DAO 115:185-191 (2015)  -  DOI: https://doi.org/10.3354/dao02878

Case descriptions of fibropapillomatosis in rehabilitating loggerhead sea turtles Caretta caretta in the southeastern USA

Annie Page-Karjian1,*, Terry M. Norton2, Craig Harms3, Doug Mader4, Larry H. Herbst5, Nancy Stedman6, Nicole L. Gottdenker

1University of Georgia, College of Veterinary Medicine, Department of Pathology, 501 D.W. Brooks Drive, Athens, GA 30602, USA
2Georgia Sea Turtle Center, Jekyll Island Authority, 214 Stable Road, Jekyll Island, GA 31527, USA
3North Carolina State University, Center for Marine Sciences and Technology and College of Veterinary Medicine, Department of Clinical Sciences, 303 College Circle, Morehead City, NC 28557, USA
4The Turtle Hospital, 2396 Overseas Highway, Marathon, FL 33050, USA
5Albert Einstein College of Medicine, Department of Pathology and Department of Microbiology and Immunology, 1300 Morris Park Avenue, Bronx, NY 10461, USA
6Busch Gardens Zoo Hospital, 3605 East Bougainvillea Avenue, Tampa, FL 33612, USA
*Corresponding author:

ABSTRACT: Fibropapillomatosis (FP) is a debilitating neoplastic disease that affects all species of hard-shelled sea turtles, including loggerhead turtles Caretta caretta. FP can represent an important clinical concern in rehabilitating turtles, since managing these infectious lesions often requires special husbandry provisions including quarantine, and FP may affect clinical progression, extend rehabilitation duration, and complicate prognoses. Here we describe cases of rehabilitating loggerhead turtles with FP (designated FP+). Medical records of FP+ loggerhead cases from 3 sea turtle rehabilitation facilities in the southeastern USA were reviewed. Between 2001 and 2014, FP was observed in 8 of 818 rehabilitating loggerhead turtles (0.98% overall prevalence in admitted patients). FP+ loggerhead size classes represented were large juvenile (straight carapace length, SCL: 58.1-80 cm; n = 7) and adult (SCL >87 cm; n = 1). Three turtles presented with FP, and 5 developed tumors during rehabilitation within a range of 45 to 319 d. Sites of new tumor growth included the eyes, sites of trauma, neck, and glottis. FP+ turtles were scored as mildly (3/8), moderately (4/8), or heavily (1/8) afflicted. The mean total time in rehabilitation was 476 ± 355 d (SD) (range: 52-1159 d). Six turtles were released without visible evidence of FP, 1 turtle was released with mild FP, and 1 turtle with internal FP was euthanized. Clinical decision-making for FP+ loggerhead patients can be aided by such information as time to tumor development, anatomic locations to monitor for new tumor growth, husbandry considerations, diagnostic and treatment options, and comparisons to FP in rehabilitating green turtles Chelonia mydas.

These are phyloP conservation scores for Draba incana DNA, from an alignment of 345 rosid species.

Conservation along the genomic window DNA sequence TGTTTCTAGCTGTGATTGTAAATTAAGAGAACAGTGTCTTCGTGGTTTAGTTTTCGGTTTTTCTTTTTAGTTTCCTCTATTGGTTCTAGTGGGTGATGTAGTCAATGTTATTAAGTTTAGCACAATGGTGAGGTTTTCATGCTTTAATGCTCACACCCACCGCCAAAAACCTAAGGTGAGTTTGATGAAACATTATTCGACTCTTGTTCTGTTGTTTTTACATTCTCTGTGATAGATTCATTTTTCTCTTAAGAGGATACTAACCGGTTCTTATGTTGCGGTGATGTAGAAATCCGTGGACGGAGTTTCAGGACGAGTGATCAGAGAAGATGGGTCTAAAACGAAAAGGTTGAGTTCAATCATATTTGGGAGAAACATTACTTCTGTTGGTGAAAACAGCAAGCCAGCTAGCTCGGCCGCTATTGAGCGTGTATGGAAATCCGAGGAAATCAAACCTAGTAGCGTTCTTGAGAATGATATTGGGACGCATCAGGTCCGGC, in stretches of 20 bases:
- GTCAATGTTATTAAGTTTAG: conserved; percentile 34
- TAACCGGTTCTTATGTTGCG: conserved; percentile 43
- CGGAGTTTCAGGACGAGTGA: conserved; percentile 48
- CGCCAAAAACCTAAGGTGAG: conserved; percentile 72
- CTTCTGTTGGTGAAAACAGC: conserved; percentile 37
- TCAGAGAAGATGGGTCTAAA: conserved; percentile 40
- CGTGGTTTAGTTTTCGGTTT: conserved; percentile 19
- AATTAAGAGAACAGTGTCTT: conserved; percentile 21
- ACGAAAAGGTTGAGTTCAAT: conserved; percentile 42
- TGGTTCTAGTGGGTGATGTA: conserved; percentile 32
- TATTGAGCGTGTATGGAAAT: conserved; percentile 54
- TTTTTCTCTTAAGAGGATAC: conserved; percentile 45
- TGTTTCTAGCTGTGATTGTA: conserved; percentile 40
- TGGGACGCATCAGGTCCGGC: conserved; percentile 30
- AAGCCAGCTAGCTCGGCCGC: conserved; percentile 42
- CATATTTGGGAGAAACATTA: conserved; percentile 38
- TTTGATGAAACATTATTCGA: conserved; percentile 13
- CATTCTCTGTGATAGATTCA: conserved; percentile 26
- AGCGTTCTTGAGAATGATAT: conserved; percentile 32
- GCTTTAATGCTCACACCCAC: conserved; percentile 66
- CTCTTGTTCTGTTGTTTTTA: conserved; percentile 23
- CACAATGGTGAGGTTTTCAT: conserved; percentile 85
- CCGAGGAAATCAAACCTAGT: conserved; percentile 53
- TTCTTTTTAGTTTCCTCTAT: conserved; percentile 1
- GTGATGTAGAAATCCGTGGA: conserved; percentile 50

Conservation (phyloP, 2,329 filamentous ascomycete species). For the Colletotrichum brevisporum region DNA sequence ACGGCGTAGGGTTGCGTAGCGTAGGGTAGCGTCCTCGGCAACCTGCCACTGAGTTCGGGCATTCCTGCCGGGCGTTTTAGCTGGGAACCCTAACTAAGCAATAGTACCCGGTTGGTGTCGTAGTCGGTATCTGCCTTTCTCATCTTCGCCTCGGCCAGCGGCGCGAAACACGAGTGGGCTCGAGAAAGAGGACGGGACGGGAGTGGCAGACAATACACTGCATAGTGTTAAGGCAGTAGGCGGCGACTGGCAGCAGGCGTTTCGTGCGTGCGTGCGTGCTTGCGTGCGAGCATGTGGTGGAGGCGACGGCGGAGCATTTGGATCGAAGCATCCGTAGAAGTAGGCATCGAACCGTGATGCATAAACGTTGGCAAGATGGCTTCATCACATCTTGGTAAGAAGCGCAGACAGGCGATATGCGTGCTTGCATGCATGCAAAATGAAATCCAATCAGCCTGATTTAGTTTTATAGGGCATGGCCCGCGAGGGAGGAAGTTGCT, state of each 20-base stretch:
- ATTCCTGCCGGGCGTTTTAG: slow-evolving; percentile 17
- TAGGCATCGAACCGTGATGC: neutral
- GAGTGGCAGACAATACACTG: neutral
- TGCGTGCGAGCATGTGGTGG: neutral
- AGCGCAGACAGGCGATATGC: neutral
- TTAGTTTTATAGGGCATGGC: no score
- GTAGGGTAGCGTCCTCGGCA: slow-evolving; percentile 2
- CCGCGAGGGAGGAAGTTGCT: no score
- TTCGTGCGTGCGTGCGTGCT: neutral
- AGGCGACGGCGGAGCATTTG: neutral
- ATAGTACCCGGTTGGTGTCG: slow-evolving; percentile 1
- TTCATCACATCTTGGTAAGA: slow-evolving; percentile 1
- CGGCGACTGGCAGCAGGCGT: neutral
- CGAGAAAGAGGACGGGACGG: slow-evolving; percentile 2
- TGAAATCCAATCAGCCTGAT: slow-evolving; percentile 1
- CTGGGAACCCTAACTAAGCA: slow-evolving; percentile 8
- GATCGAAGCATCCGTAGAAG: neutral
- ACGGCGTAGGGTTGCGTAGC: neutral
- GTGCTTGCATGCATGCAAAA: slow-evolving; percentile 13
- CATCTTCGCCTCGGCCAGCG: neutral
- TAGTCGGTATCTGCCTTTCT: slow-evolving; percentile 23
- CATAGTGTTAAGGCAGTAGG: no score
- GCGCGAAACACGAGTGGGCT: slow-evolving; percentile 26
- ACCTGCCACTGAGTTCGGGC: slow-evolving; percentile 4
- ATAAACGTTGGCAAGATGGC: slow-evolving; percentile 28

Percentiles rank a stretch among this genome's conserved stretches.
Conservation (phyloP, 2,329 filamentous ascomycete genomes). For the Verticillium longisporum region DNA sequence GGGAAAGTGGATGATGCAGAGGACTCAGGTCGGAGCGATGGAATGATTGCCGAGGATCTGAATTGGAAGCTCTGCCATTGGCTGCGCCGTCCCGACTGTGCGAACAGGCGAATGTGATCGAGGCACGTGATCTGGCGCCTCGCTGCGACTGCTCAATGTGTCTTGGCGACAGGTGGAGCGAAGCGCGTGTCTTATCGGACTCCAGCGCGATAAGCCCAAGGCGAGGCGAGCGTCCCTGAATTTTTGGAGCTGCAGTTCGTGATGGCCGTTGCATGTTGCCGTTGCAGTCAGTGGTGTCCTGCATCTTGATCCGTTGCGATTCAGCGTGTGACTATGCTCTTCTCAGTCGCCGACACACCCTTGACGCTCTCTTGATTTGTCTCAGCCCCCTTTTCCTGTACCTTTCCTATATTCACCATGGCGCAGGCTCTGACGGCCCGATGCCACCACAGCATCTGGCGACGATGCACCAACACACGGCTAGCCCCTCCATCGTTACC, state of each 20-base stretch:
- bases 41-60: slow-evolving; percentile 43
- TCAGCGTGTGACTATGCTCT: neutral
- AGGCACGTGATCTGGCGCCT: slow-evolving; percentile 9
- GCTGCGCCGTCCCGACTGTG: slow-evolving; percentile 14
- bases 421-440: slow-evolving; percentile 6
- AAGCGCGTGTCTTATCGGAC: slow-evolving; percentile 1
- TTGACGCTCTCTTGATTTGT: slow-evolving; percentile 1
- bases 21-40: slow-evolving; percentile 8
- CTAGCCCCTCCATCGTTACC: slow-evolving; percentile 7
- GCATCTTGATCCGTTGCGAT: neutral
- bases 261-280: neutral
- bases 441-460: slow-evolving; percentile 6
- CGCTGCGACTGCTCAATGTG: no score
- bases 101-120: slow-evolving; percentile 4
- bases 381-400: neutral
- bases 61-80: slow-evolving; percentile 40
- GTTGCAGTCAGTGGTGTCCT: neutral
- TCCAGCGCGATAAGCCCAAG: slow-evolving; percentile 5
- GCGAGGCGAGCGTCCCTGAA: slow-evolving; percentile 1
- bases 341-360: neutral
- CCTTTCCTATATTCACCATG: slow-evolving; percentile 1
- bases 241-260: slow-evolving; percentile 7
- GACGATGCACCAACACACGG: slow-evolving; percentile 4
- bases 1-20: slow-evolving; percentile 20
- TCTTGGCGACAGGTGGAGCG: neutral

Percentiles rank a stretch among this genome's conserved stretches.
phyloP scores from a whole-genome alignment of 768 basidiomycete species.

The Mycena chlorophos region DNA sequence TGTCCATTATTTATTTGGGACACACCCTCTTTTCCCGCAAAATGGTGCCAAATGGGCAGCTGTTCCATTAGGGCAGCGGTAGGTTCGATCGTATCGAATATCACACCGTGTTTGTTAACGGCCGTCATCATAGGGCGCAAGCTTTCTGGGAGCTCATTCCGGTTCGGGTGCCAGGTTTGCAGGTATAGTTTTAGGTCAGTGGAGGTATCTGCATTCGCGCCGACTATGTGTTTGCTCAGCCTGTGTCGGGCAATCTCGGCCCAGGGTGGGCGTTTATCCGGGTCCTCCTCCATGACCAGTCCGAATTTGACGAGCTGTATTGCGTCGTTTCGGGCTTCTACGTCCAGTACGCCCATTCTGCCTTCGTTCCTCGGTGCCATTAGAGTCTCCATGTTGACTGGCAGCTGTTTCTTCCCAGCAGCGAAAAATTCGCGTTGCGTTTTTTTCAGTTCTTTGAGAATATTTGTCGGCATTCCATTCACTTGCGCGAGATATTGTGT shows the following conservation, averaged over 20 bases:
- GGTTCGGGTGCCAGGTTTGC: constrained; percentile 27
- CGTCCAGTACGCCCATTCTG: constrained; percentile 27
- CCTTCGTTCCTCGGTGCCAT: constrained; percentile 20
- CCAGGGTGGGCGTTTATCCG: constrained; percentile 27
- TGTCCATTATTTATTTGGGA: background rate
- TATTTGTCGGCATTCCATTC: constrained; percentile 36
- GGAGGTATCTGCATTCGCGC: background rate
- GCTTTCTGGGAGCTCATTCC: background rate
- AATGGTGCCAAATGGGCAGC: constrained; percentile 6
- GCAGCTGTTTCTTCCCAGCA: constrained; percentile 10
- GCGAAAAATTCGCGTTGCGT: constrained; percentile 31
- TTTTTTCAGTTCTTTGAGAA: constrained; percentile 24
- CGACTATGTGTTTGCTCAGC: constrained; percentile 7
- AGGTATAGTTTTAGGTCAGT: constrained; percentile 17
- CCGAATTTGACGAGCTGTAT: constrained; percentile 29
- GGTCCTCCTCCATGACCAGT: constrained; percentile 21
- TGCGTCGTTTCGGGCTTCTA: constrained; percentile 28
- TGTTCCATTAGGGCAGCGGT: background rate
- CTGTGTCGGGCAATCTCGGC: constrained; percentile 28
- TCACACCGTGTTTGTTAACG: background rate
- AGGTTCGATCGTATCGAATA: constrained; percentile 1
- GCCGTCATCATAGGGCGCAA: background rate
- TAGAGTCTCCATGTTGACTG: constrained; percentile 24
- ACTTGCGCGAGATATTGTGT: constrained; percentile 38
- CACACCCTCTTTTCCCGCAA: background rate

KEY WORDS: FP · CFPHV · ChHV5 · Rehabilitation · Epidemiology · Captive care · Survival outcomes


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Cite this article as: Page-Karjian A, Norton TM, Harms C, Mader D, Herbst LH, Stedman N, Gottdenker NL (2015) Case descriptions of fibropapillomatosis in rehabilitating loggerhead sea turtles Caretta caretta in the southeastern USA. Dis Aquat Org 115:185-191. https://doi.org/10.3354/dao02878

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